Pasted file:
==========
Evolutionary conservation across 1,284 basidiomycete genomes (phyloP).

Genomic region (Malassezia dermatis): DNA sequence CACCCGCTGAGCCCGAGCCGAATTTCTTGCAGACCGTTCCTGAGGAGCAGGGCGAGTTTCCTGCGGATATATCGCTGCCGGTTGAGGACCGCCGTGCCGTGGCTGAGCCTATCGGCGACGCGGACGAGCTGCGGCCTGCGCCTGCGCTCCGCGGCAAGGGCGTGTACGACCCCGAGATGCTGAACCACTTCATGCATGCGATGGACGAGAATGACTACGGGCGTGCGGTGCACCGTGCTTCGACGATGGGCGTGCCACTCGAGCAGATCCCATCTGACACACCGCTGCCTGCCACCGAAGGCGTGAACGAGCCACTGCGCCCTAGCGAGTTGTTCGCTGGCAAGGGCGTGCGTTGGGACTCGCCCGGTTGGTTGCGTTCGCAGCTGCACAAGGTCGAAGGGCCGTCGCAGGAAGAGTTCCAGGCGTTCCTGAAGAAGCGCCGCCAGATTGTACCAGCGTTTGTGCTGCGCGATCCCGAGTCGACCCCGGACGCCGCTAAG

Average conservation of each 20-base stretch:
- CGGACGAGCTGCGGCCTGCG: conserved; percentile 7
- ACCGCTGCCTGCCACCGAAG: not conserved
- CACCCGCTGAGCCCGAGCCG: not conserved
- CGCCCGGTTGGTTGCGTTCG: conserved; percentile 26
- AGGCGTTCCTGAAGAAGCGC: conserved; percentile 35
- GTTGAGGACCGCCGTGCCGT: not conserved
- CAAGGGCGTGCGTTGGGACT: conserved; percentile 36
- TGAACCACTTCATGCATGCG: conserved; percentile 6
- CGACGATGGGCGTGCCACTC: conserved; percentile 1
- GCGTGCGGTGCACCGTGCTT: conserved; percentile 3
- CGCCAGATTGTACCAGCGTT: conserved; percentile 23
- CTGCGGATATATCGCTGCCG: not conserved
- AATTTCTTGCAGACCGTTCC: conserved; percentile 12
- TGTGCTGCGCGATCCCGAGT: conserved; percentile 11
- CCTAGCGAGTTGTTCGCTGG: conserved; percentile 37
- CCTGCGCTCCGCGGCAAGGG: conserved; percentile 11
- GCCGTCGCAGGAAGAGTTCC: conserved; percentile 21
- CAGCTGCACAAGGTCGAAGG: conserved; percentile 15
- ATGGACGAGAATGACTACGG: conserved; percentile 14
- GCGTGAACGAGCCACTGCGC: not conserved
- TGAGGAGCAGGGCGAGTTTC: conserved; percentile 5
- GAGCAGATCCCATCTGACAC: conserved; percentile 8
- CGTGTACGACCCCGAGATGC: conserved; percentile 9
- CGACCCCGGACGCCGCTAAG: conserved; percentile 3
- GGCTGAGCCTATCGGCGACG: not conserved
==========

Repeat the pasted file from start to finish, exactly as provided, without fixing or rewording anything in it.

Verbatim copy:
Evolutionary conservation across 1,284 basidiomycete genomes (phyloP).

Genomic region (Malassezia dermatis): DNA sequence CACCCGCTGAGCCCGAGCCGAATTTCTTGCAGACCGTTCCTGAGGAGCAGGGCGAGTTTCCTGCGGATATATCGCTGCCGGTTGAGGACCGCCGTGCCGTGGCTGAGCCTATCGGCGACGCGGACGAGCTGCGGCCTGCGCCTGCGCTCCGCGGCAAGGGCGTGTACGACCCCGAGATGCTGAACCACTTCATGCATGCGATGGACGAGAATGACTACGGGCGTGCGGTGCACCGTGCTTCGACGATGGGCGTGCCACTCGAGCAGATCCCATCTGACACACCGCTGCCTGCCACCGAAGGCGTGAACGAGCCACTGCGCCCTAGCGAGTTGTTCGCTGGCAAGGGCGTGCGTTGGGACTCGCCCGGTTGGTTGCGTTCGCAGCTGCACAAGGTCGAAGGGCCGTCGCAGGAAGAGTTCCAGGCGTTCCTGAAGAAGCGCCGCCAGATTGTACCAGCGTTTGTGCTGCGCGATCCCGAGTCGACCCCGGACGCCGCTAAG

Average conservation of each 20-base stretch:
- CGGACGAGCTGCGGCCTGCG: conserved; percentile 7
- ACCGCTGCCTGCCACCGAAG: not conserved
- CACCCGCTGAGCCCGAGCCG: not conserved
- CGCCCGGTTGGTTGCGTTCG: conserved; percentile 26
- AGGCGTTCCTGAAGAAGCGC: conserved; percentile 35
- GTTGAGGACCGCCGTGCCGT: not conserved
- CAAGGGCGTGCGTTGGGACT: conserved; percentile 36
- TGAACCACTTCATGCATGCG: conserved; percentile 6
- CGACGATGGGCGTGCCACTC: conserved; percentile 1
- GCGTGCGGTGCACCGTGCTT: conserved; percentile 3
- CGCCAGATTGTACCAGCGTT: conserved; percentile 23
- CTGCGGATATATCGCTGCCG: not conserved
- AATTTCTTGCAGACCGTTCC: conserved; percentile 12
- TGTGCTGCGCGATCCCGAGT: conserved; percentile 11
- CCTAGCGAGTTGTTCGCTGG: conserved; percentile 37
- CCTGCGCTCCGCGGCAAGGG: conserved; percentile 11
- GCCGTCGCAGGAAGAGTTCC: conserved; percentile 21
- CAGCTGCACAAGGTCGAAGG: conserved; percentile 15
- ATGGACGAGAATGACTACGG: conserved; percentile 14
- GCGTGAACGAGCCACTGCGC: not conserved
- TGAGGAGCAGGGCGAGTTTC: conserved; percentile 5
- GAGCAGATCCCATCTGACAC: conserved; percentile 8
- CGTGTACGACCCCGAGATGC: conserved; percentile 9
- CGACCCCGGACGCCGCTAAG: conserved; percentile 3
- GGCTGAGCCTATCGGCGACG: not conserved